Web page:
Every business faces a cash flow problems from time to time. However, late paying customers can turn a crisis into a calamity – and in some cases can collapse even the most profitable companies. So how can you make sure you get paid on time, giving you the funds to pay your own creditors?
1 Switch to paperless invoicing
Send your invoices electronically and they’re received within seconds – not within a day or two. You’ll also save yourself the cost of stationery and postage, which can add up if you issue numerous invoices every month. It’s your call whether you compile the invoices manually or opt for one of the specialist software products that can track activity and automatically add VAT.
2 Send your invoices to the right person
This might sound obvious, but it’s amazing how many companies get it wrong. If your customer contact isn’t in the accounts payable department, there’s every chance that an invoice won’t be passed on for days, weeks – or at all if your contact gets distracted just before hitting “forward”. Find out who is responsible for paying you and build a productive relationship with that person, as you’ll get paid a lot faster and will be able to get informed advice if anything goes wrong.
3 Invoice on time
If you invoice customers on the last day of the month, make sure you do it on that day and not about a week later. Whilst there may be other pressing demands on your time, the simple fact is that the faster you invoice the sooner you’ll be paid. Some sources argue that certain days of the week are better for invoicing than others – Thursday is apparently the best day to invoice and Sunday the worst. However, getting the invoice out on time is far more important than choosing a particular day on which all the planets are aligned.
4 Clearly state your payment terms on the invoice
If your payment terms are 30 days net, say so on the invoice. If your local laws allow you to surcharge for late payments and you opt to do so, clearly state this. Of course, many customers will pay before the due date, as they’re keen to maintain a respectful relationship with you.
5 Offer a discount for faster payment
If getting 95% of the billed amount within five days is better for your business than getting 100% within 30, you should offer a discount for fast payment. This can, of course, be combined with penalties for late payment to create a co-ordinated “carrot and stick” approach.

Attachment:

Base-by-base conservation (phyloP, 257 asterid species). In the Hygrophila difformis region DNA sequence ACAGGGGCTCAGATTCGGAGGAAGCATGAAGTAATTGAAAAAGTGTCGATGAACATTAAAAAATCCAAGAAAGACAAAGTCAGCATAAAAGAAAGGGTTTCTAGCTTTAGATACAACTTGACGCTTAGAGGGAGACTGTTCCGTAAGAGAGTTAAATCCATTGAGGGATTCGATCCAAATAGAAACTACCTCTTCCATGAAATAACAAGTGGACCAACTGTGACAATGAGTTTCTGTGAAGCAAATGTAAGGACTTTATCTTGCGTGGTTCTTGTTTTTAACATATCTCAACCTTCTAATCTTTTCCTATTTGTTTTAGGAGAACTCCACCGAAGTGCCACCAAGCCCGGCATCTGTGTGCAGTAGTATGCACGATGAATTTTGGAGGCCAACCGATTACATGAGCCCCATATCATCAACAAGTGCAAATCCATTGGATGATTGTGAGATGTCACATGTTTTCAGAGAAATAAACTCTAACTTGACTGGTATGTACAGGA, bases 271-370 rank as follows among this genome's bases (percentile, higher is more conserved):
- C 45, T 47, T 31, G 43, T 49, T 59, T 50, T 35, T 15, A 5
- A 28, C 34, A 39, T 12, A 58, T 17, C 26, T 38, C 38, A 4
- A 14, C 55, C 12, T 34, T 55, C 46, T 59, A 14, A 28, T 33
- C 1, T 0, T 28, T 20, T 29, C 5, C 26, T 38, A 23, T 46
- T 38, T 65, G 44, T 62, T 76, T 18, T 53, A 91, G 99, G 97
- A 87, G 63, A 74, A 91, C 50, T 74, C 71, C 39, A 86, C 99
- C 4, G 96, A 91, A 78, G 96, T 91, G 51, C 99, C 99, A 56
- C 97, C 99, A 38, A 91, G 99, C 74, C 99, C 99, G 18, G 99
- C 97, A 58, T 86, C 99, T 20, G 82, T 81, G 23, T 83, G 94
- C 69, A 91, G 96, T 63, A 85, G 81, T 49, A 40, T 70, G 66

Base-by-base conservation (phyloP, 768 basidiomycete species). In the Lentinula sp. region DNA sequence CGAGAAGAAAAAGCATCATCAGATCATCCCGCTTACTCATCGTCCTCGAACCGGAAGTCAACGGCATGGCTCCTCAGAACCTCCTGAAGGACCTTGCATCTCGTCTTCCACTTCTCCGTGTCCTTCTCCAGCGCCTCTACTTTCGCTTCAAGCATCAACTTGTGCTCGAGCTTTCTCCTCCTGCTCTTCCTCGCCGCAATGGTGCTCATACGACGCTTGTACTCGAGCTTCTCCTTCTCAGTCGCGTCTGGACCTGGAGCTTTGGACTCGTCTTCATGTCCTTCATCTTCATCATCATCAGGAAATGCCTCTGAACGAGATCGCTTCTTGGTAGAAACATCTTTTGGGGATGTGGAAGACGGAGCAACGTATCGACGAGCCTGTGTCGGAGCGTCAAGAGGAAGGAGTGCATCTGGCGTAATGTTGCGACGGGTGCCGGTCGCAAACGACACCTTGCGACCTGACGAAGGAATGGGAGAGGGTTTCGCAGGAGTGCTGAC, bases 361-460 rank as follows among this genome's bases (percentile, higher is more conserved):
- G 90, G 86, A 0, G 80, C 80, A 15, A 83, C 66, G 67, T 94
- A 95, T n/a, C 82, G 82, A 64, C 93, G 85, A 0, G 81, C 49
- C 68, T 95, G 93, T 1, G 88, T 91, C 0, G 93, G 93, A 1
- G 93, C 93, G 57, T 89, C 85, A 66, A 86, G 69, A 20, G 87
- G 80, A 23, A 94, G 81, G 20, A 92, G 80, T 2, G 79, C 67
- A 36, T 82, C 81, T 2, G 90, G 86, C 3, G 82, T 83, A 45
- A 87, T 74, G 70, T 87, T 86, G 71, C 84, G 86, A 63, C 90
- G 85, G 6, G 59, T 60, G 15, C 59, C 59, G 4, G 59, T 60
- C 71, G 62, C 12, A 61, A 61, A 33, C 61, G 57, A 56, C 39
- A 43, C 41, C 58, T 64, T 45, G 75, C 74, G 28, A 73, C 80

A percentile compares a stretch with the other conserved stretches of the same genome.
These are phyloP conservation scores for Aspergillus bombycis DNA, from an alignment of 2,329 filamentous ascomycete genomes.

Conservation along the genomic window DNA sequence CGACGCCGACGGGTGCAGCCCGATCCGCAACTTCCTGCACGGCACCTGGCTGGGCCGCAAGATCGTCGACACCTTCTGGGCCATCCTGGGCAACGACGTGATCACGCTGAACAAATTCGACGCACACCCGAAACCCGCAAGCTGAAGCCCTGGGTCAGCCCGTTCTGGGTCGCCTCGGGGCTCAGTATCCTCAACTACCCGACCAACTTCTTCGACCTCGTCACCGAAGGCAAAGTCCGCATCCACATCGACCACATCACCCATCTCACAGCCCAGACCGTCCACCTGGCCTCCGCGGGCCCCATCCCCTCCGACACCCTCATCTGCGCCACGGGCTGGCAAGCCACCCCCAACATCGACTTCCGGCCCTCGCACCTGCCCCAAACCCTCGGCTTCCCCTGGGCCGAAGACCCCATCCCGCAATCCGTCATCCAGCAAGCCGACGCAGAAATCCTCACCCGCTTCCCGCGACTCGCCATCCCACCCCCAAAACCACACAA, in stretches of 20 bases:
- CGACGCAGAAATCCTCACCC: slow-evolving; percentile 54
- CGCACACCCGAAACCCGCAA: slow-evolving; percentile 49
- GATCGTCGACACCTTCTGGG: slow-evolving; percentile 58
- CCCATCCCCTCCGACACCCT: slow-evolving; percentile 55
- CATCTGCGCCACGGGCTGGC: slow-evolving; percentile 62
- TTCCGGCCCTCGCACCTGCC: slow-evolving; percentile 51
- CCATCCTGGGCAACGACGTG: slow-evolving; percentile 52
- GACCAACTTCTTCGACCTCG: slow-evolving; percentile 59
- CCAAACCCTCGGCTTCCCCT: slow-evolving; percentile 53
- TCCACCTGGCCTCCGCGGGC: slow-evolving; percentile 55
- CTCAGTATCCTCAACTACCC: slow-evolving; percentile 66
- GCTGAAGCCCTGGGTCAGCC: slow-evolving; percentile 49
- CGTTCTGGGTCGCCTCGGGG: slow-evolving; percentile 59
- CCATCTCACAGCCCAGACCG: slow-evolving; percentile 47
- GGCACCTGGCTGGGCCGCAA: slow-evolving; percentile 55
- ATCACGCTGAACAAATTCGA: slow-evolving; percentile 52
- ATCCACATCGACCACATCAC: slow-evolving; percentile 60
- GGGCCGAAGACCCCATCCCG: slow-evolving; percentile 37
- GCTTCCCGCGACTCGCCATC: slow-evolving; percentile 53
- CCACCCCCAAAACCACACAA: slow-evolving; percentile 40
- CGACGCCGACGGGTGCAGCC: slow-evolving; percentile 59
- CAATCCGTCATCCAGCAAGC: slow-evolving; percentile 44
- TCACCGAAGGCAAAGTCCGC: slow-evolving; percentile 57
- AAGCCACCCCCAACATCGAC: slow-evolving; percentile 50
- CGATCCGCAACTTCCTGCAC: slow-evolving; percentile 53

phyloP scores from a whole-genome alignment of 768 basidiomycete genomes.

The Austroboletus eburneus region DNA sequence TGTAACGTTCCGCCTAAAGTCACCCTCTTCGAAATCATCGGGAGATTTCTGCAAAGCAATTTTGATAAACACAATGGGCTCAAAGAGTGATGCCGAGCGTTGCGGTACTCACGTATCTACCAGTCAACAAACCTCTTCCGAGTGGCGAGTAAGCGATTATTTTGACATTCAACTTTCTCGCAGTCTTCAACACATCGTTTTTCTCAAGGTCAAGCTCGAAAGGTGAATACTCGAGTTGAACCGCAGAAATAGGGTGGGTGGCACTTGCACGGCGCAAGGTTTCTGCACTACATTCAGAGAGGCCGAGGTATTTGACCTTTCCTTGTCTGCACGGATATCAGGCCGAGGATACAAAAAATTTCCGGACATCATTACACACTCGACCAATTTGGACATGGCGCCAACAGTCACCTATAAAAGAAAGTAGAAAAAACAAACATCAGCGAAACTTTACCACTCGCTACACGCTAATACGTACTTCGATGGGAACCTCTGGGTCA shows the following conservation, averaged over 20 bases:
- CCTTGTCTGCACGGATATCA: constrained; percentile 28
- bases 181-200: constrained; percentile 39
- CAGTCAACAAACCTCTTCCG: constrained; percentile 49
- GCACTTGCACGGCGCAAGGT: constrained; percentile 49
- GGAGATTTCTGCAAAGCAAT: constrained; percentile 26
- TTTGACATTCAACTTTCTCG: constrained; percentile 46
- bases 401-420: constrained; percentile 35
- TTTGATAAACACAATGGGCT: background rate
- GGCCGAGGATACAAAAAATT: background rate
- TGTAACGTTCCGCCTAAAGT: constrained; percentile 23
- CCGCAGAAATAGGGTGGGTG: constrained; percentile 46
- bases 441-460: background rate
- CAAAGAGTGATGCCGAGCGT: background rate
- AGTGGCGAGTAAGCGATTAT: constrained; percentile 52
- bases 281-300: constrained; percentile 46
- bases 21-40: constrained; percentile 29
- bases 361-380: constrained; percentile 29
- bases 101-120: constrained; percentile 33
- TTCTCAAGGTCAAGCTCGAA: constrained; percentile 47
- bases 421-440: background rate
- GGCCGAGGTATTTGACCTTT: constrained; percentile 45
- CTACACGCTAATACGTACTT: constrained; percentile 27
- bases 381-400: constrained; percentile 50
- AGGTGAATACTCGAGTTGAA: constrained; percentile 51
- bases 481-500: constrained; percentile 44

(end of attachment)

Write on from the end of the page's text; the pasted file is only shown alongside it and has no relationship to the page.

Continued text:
6 Make invoicing simple
Agree payment terms with your customers before sending out invoices and they will have far less “wiggle room” and will therefore be more likely to meet your deadline. A signed contract at the very outset will go a long way to defusing any arguments over billed amounts or payment deadlines. You should also keep the most detailed records of expenses possible, so that if customers query amounts you will have all the answers to hand and won’t have to spend days or weeks justifying your invoice whilst your customer stalls.
7 Follow up immediately if payment is not forthcoming
Some customers will pay within a few days, without prompting. Others are unlikely to pay without two or three follow-up calls. You don’t have to wait for your payment deadline to elapse before chasing up, though it’s obviously good manners to allow a few days at the minimum. In the first instance, resending the invoice with a request for payment should be sufficient. If this doesn’t produce payment, follow up with a call to the accounts department. Finally, in the unlikely event that a customer simply refuses to pay, you might have to consider legal action.
8 Talk to Cashsolv about invoice factoring and discounting
Cashsolv are specialists in innovative business finance, and we can tame your troublesome cash flow forever with invoice finance. These solutions allow you to borrow up to 85% of the value of your invoices the instant you issue them, with repayment being made when your customers pay you. With factoring, we take control of your debtor ledger and assign experienced credit control professionals to secure early payment, thus minimising the amount of interest you pay, whilst with invoice discounting you retain control of your own debtors and use your own staff to chase up payment.
To learn more about how Cashsolv can transform your business, please visit our business finance page.